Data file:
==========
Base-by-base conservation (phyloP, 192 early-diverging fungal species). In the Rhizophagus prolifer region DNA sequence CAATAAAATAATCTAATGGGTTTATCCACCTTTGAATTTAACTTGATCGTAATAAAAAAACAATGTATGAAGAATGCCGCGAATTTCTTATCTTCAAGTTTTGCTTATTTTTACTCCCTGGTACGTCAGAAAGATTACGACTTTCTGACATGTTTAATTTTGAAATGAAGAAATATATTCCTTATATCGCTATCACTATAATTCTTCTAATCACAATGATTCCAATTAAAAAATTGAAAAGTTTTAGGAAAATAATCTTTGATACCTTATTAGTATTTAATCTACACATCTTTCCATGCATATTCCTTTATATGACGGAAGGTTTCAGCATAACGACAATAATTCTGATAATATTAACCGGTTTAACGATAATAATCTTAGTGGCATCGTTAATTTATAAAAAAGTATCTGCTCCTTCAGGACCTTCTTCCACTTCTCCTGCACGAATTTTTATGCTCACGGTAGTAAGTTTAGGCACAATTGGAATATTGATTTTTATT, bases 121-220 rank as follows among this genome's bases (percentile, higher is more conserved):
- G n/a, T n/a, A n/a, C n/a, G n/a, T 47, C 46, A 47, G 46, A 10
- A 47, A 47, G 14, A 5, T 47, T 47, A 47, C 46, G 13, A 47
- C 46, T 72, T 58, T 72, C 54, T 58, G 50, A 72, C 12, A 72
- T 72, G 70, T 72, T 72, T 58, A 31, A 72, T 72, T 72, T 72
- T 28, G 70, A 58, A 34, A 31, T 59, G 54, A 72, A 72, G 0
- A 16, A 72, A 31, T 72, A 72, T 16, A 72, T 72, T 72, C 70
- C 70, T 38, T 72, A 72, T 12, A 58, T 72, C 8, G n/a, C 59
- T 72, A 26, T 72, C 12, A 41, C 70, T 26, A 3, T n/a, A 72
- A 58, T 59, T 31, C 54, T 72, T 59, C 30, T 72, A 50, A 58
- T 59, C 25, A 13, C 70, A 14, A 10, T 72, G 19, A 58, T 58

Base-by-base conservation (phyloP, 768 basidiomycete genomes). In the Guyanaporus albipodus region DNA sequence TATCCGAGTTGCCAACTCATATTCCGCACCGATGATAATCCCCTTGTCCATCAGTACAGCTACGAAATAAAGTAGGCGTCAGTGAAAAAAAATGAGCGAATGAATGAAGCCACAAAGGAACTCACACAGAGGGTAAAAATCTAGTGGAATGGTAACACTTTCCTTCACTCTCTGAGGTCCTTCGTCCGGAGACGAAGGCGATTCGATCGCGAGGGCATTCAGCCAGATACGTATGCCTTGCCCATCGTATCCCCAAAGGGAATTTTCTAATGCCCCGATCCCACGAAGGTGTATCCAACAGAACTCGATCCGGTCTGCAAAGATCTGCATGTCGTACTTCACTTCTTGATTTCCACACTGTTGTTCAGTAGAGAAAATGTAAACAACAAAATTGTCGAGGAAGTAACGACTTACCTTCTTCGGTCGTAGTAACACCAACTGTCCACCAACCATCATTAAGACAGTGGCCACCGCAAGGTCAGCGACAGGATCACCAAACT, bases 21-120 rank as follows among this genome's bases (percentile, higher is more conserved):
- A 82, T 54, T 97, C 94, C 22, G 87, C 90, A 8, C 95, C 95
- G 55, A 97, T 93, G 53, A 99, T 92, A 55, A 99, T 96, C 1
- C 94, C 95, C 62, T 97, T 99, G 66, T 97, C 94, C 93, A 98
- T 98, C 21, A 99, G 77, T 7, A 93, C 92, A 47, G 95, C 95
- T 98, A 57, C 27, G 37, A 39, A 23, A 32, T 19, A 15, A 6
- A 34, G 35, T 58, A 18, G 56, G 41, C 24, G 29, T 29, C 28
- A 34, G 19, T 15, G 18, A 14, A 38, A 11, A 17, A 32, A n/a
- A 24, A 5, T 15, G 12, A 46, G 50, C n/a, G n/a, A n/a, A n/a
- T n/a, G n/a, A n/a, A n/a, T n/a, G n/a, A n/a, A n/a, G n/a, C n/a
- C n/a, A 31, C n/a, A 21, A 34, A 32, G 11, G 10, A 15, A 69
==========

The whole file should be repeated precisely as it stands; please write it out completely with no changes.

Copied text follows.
Base-by-base conservation (phyloP, 192 early-diverging fungal species). In the Rhizophagus prolifer region DNA sequence CAATAAAATAATCTAATGGGTTTATCCACCTTTGAATTTAACTTGATCGTAATAAAAAAACAATGTATGAAGAATGCCGCGAATTTCTTATCTTCAAGTTTTGCTTATTTTTACTCCCTGGTACGTCAGAAAGATTACGACTTTCTGACATGTTTAATTTTGAAATGAAGAAATATATTCCTTATATCGCTATCACTATAATTCTTCTAATCACAATGATTCCAATTAAAAAATTGAAAAGTTTTAGGAAAATAATCTTTGATACCTTATTAGTATTTAATCTACACATCTTTCCATGCATATTCCTTTATATGACGGAAGGTTTCAGCATAACGACAATAATTCTGATAATATTAACCGGTTTAACGATAATAATCTTAGTGGCATCGTTAATTTATAAAAAAGTATCTGCTCCTTCAGGACCTTCTTCCACTTCTCCTGCACGAATTTTTATGCTCACGGTAGTAAGTTTAGGCACAATTGGAATATTGATTTTTATT, bases 121-220 rank as follows among this genome's bases (percentile, higher is more conserved):
- G n/a, T n/a, A n/a, C n/a, G n/a, T 47, C 46, A 47, G 46, A 10
- A 47, A 47, G 14, A 5, T 47, T 47, A 47, C 46, G 13, A 47
- C 46, T 72, T 58, T 72, C 54, T 58, G 50, A 72, C 12, A 72
- T 72, G 70, T 72, T 72, T 58, A 31, A 72, T 72, T 72, T 72
- T 28, G 70, A 58, A 34, A 31, T 59, G 54, A 72, A 72, G 0
- A 16, A 72, A 31, T 72, A 72, T 16, A 72, T 72, T 72, C 70
- C 70, T 38, T 72, A 72, T 12, A 58, T 72, C 8, G n/a, C 59
- T 72, A 26, T 72, C 12, A 41, C 70, T 26, A 3, T n/a, A 72
- A 58, T 59, T 31, C 54, T 72, T 59, C 30, T 72, A 50, A 58
- T 59, C 25, A 13, C 70, A 14, A 10, T 72, G 19, A 58, T 58

Base-by-base conservation (phyloP, 768 basidiomycete genomes). In the Guyanaporus albipodus region DNA sequence TATCCGAGTTGCCAACTCATATTCCGCACCGATGATAATCCCCTTGTCCATCAGTACAGCTACGAAATAAAGTAGGCGTCAGTGAAAAAAAATGAGCGAATGAATGAAGCCACAAAGGAACTCACACAGAGGGTAAAAATCTAGTGGAATGGTAACACTTTCCTTCACTCTCTGAGGTCCTTCGTCCGGAGACGAAGGCGATTCGATCGCGAGGGCATTCAGCCAGATACGTATGCCTTGCCCATCGTATCCCCAAAGGGAATTTTCTAATGCCCCGATCCCACGAAGGTGTATCCAACAGAACTCGATCCGGTCTGCAAAGATCTGCATGTCGTACTTCACTTCTTGATTTCCACACTGTTGTTCAGTAGAGAAAATGTAAACAACAAAATTGTCGAGGAAGTAACGACTTACCTTCTTCGGTCGTAGTAACACCAACTGTCCACCAACCATCATTAAGACAGTGGCCACCGCAAGGTCAGCGACAGGATCACCAAACT, bases 21-120 rank as follows among this genome's bases (percentile, higher is more conserved):
- A 82, T 54, T 97, C 94, C 22, G 87, C 90, A 8, C 95, C 95
- G 55, A 97, T 93, G 53, A 99, T 92, A 55, A 99, T 96, C 1
- C 94, C 95, C 62, T 97, T 99, G 66, T 97, C 94, C 93, A 98
- T 98, C 21, A 99, G 77, T 7, A 93, C 92, A 47, G 95, C 95
- T 98, A 57, C 27, G 37, A 39, A 23, A 32, T 19, A 15, A 6
- A 34, G 35, T 58, A 18, G 56, G 41, C 24, G 29, T 29, C 28
- A 34, G 19, T 15, G 18, A 14, A 38, A 11, A 17, A 32, A n/a
- A 24, A 5, T 15, G 12, A 46, G 50, C n/a, G n/a, A n/a, A n/a
- T n/a, G n/a, A n/a, A n/a, T n/a, G n/a, A n/a, A n/a, G n/a, C n/a
- C n/a, A 31, C n/a, A 21, A 34, A 32, G 11, G 10, A 15, A 69